The prospect of China overtaking the United States as the world's biggest economy has been discussed often in recent years, with more analysts predicting that it would happen in about a decade or so.
Just this last January, the British consultancy Centre for Economics and Business Research (CEBR) said China is on course to overtake the US as the No. 1-ranked economy by 2030. This huge economic and geopolitical landmark in modern history will become possible if China's GDP grows 5.7 percent per year in the next two years and then at 4.7 percent annually until 2030.
How do China and the US Stack Up?
As of 2020, the size of China's economy was $15.92 trillion, according to IHS Markit. The market research firm estimates that the Chinese economy expanded to $18 trillion a year later. This compares with the US economy, which reached about $23 trillion in 2021.
Slowing Growth, Rising Challenges
Data shows that the size of China's economy has more than doubled since 2010. Can China continue to record similar growth in the current scenario? The latest assessment of the Chinese economy raises doubt if it can sustain that level of growth. There is an overhang of doubt among economic analysts if China will, ever, overtake the US economy at all.
Zero-Covid Policy's Impact
China has set itself the goal of doubling GDP from 2020 levels by 2035, but this is tough to materialize due to certain clear factors. Primarily, the Covid-19 pandemic has dented such high hopes. China needs to retain a growth rate above 5 percent over the medium term to reach such goals, but this does not seem to be possible now. More than the pandemic, the zero-Covid policy in force at the moment is the main reason why the growth rate will remain muted.
Declining Income and Domestic Consumption
If the current Covid policy stays in place, China GDP growth will be pushed back to below 3 percent levels. The draconian zero-Covid policy is not just killing foreign investment but causes a decline in incomes, which in turn affects domestic consumption. An economy of China's size can't continue a fairy tale growth story without a substantial increase in domestic consumption.
Property Market Slowdown
Another factor is that China's housing market is still sagging, and it has the potential to thrwo nasty surprises. The unending boom in the housing market that China witnessed over the decades is all but gone. The specter of a housing market bust has been raised very often, and this is what China would want to never handle. The housing market slowdown has already resulted in a decline in investment. Continued stimulus may not work, as a more severe downturn might occur when the stimulus is invariably withdrawn.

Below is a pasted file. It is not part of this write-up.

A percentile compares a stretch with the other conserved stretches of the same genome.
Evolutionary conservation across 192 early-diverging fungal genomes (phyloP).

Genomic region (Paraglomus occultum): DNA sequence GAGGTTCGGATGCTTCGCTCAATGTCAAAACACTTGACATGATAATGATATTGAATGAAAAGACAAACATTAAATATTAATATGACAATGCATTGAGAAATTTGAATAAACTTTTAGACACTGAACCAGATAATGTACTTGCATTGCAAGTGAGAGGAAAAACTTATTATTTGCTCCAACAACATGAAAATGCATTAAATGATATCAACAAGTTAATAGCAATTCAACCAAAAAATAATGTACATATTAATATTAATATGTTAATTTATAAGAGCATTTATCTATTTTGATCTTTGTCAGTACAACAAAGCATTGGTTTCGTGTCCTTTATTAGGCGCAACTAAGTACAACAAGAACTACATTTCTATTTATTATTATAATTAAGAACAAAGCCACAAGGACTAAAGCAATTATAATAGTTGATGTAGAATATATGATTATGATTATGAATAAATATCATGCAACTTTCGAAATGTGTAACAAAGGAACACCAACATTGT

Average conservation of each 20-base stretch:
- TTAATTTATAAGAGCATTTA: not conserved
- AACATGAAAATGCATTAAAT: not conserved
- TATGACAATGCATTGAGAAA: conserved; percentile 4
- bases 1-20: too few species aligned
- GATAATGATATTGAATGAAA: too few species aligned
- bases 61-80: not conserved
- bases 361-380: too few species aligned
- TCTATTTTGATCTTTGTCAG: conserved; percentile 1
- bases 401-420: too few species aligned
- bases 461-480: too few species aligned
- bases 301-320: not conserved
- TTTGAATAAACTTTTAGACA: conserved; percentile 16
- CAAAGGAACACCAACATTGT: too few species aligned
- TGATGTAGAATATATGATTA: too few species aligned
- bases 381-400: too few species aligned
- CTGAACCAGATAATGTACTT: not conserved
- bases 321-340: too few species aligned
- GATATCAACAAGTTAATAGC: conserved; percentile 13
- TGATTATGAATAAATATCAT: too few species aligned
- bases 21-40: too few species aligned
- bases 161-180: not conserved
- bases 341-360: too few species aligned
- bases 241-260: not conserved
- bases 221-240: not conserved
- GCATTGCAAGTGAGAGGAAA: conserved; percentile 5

"If the property downturn is deeper than expected and Covid Zero restrictions remain beyond 2023, GDP growth may average below 4% over the next decade, meaning China likely wouldn't overtake the US until the mid-2030s, and any lead may be reversed as demographics become a drag a decade later," Bloomberg Economics says in an analysis.
Then there is the demographic challenge. China surprised the world when it rolled back the one-child policy and offered incentives for parents with more children. Obviously, the population decline happened much earlier than expected in China. This has a direct bearing on the economy. Workforce size is important for an economy like China's, which at any point boasts of around 760 million workers.
Over the next decades or so, China will see strains occurring in the workforce capacity. One way to deal with it is to raise the retirement age. However, raising the retirement age to, say,65, as mostly in the West, is a difficult political call in China.
World's Factory? Competition is Rising
Other major roadblocks are the dwindling factory output, rising wages that make it a less preferred destination for multinational companies, the aggressive expansion of global investment in countries like India and Vietnam. China is no longer the go-to place for global multinationals who were looking to unlock efficiencies and tap cheap labor. India, Vietnam and other southeast nations are turning out to be attractive alternatives.
Taiwan Factor and Specter of Sanctions
And then there are geopolitical and strategic challenges. The US has already started crippling China's hi-tech industries by tightening controls over the semiconductor manufacturers. If the US rolls out stricter sanctions on China, on the lines of the Russia sanctions, the Chinese economy will receive a blow that it would find too tough to handle. Such a scenario is unlikely in the normal course, but the Taiwan factor remains risky precisely because of this. A Taiwan invasion by China will attract severe sanctions not just from the US but from its western allies. The economic blow back from that tsunami will take the Chinese growth story years behind.